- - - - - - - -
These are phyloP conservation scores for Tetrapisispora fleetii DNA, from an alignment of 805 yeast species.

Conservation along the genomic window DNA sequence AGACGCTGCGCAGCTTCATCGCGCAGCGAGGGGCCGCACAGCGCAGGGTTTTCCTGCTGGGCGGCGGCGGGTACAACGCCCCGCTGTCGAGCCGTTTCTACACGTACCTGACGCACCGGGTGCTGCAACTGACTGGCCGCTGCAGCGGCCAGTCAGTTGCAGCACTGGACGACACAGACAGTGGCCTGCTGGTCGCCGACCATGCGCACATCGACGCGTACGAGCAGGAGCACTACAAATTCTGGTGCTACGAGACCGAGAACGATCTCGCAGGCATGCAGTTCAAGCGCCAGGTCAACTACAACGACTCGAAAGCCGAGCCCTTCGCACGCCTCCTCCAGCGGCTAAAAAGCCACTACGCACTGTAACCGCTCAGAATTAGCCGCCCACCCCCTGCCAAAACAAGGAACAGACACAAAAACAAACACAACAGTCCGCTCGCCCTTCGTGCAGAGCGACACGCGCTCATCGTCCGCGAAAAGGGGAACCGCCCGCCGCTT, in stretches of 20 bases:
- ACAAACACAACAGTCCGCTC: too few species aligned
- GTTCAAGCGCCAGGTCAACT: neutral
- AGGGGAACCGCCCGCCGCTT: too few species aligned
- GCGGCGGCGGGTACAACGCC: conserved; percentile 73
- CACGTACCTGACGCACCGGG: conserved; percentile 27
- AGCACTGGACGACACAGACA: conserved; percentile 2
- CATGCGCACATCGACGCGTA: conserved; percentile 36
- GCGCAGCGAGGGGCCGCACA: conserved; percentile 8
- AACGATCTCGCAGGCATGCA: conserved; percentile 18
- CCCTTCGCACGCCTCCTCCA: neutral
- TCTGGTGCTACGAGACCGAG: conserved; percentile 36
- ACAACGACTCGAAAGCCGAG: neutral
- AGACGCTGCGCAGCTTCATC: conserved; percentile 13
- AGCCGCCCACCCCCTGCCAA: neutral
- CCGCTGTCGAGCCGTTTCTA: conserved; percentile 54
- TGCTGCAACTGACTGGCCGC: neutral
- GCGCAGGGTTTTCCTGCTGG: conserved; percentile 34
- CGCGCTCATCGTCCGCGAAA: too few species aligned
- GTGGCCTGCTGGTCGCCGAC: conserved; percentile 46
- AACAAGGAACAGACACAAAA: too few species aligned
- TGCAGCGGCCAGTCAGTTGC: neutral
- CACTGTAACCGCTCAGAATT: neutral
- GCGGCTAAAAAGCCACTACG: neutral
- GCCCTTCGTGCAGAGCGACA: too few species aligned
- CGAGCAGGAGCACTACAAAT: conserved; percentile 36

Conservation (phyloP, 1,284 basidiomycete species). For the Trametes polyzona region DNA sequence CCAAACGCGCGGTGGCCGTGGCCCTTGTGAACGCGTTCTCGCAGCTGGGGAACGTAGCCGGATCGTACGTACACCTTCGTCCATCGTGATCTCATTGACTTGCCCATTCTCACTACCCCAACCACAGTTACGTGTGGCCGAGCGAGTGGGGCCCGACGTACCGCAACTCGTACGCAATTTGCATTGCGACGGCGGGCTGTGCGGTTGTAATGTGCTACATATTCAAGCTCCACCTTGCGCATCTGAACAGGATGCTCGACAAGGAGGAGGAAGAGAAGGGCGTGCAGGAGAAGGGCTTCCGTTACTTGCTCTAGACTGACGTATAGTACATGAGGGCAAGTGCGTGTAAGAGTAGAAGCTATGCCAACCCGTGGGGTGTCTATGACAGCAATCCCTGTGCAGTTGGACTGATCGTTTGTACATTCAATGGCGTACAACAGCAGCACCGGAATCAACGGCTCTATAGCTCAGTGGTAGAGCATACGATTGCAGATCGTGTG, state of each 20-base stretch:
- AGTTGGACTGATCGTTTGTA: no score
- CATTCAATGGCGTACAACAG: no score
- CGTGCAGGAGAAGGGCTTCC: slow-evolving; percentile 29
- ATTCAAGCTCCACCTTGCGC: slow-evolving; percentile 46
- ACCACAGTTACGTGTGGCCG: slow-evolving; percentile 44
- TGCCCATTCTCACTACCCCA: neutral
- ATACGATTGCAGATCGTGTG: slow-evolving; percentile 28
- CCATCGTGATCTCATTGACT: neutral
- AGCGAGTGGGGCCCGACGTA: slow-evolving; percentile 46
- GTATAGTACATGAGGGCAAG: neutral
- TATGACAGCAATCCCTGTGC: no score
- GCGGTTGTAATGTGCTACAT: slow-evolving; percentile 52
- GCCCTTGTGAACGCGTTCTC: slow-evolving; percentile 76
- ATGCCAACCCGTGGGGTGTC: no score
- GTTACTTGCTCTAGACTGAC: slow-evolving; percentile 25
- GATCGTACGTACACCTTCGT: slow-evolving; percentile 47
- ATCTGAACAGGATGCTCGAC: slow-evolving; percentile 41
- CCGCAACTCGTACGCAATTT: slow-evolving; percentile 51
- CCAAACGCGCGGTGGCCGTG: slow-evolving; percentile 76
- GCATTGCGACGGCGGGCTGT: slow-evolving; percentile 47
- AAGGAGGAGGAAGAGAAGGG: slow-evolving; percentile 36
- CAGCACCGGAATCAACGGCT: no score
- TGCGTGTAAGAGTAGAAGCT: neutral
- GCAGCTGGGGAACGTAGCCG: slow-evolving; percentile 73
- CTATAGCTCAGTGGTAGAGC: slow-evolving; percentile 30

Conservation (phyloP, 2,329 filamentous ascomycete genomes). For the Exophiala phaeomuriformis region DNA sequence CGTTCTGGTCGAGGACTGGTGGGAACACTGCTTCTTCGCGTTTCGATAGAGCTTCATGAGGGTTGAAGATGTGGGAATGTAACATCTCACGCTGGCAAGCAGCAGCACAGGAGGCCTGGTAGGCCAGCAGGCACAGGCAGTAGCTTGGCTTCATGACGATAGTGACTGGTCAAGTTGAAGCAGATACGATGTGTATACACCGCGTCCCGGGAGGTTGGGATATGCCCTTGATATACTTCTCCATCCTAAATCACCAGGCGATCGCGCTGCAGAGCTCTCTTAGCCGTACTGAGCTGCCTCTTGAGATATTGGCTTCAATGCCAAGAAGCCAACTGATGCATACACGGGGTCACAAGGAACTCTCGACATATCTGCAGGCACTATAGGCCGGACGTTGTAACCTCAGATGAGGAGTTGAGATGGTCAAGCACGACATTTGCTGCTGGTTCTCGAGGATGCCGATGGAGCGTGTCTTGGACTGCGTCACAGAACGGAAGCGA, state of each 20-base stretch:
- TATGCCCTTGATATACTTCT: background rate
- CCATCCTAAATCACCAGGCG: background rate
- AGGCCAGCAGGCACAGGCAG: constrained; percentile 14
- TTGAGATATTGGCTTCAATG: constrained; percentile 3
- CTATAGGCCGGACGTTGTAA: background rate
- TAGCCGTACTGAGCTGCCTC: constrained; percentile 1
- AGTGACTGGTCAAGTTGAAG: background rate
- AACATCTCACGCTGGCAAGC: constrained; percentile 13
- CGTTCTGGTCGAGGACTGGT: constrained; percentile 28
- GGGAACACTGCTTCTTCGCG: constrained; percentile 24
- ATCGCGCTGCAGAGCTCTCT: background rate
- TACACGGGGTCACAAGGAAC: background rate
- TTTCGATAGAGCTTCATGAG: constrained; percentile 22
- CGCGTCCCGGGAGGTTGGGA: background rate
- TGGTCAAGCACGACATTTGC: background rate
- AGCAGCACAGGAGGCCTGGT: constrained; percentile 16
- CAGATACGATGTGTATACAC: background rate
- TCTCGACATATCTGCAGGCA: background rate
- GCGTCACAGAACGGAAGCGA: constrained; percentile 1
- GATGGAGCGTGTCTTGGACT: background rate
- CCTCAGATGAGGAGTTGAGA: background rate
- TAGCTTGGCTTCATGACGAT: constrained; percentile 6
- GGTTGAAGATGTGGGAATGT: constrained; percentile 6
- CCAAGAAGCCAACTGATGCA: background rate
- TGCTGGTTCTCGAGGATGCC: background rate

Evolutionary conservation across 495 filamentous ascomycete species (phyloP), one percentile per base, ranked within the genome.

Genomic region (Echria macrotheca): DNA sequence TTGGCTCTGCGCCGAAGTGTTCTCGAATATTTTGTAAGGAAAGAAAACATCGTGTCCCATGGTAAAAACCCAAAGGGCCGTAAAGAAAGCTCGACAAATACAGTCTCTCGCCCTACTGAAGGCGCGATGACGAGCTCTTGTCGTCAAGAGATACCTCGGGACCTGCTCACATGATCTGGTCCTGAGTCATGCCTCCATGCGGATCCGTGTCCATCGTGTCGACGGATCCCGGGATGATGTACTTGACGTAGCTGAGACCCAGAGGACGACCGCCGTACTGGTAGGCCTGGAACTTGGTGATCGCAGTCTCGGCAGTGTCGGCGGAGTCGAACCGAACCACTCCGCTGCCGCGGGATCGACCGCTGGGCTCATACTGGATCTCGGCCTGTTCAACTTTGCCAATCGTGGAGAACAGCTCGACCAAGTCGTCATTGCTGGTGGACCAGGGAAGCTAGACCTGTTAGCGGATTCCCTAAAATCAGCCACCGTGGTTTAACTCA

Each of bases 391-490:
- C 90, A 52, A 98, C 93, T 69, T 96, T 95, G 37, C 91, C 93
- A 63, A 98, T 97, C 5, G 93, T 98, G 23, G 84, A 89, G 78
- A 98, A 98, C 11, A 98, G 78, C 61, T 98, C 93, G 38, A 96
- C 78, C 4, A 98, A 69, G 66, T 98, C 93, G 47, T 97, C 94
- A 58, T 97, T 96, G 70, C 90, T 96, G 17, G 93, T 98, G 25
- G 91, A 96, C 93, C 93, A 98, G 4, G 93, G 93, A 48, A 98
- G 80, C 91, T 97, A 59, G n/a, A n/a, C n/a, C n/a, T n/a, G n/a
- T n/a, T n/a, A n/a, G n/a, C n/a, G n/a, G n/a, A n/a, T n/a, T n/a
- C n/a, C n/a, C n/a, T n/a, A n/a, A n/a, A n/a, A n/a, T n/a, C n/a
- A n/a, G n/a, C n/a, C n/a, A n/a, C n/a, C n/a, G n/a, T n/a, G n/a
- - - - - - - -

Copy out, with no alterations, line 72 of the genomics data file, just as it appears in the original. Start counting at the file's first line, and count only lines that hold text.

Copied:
- TCTCGACATATCTGCAGGCA: background rate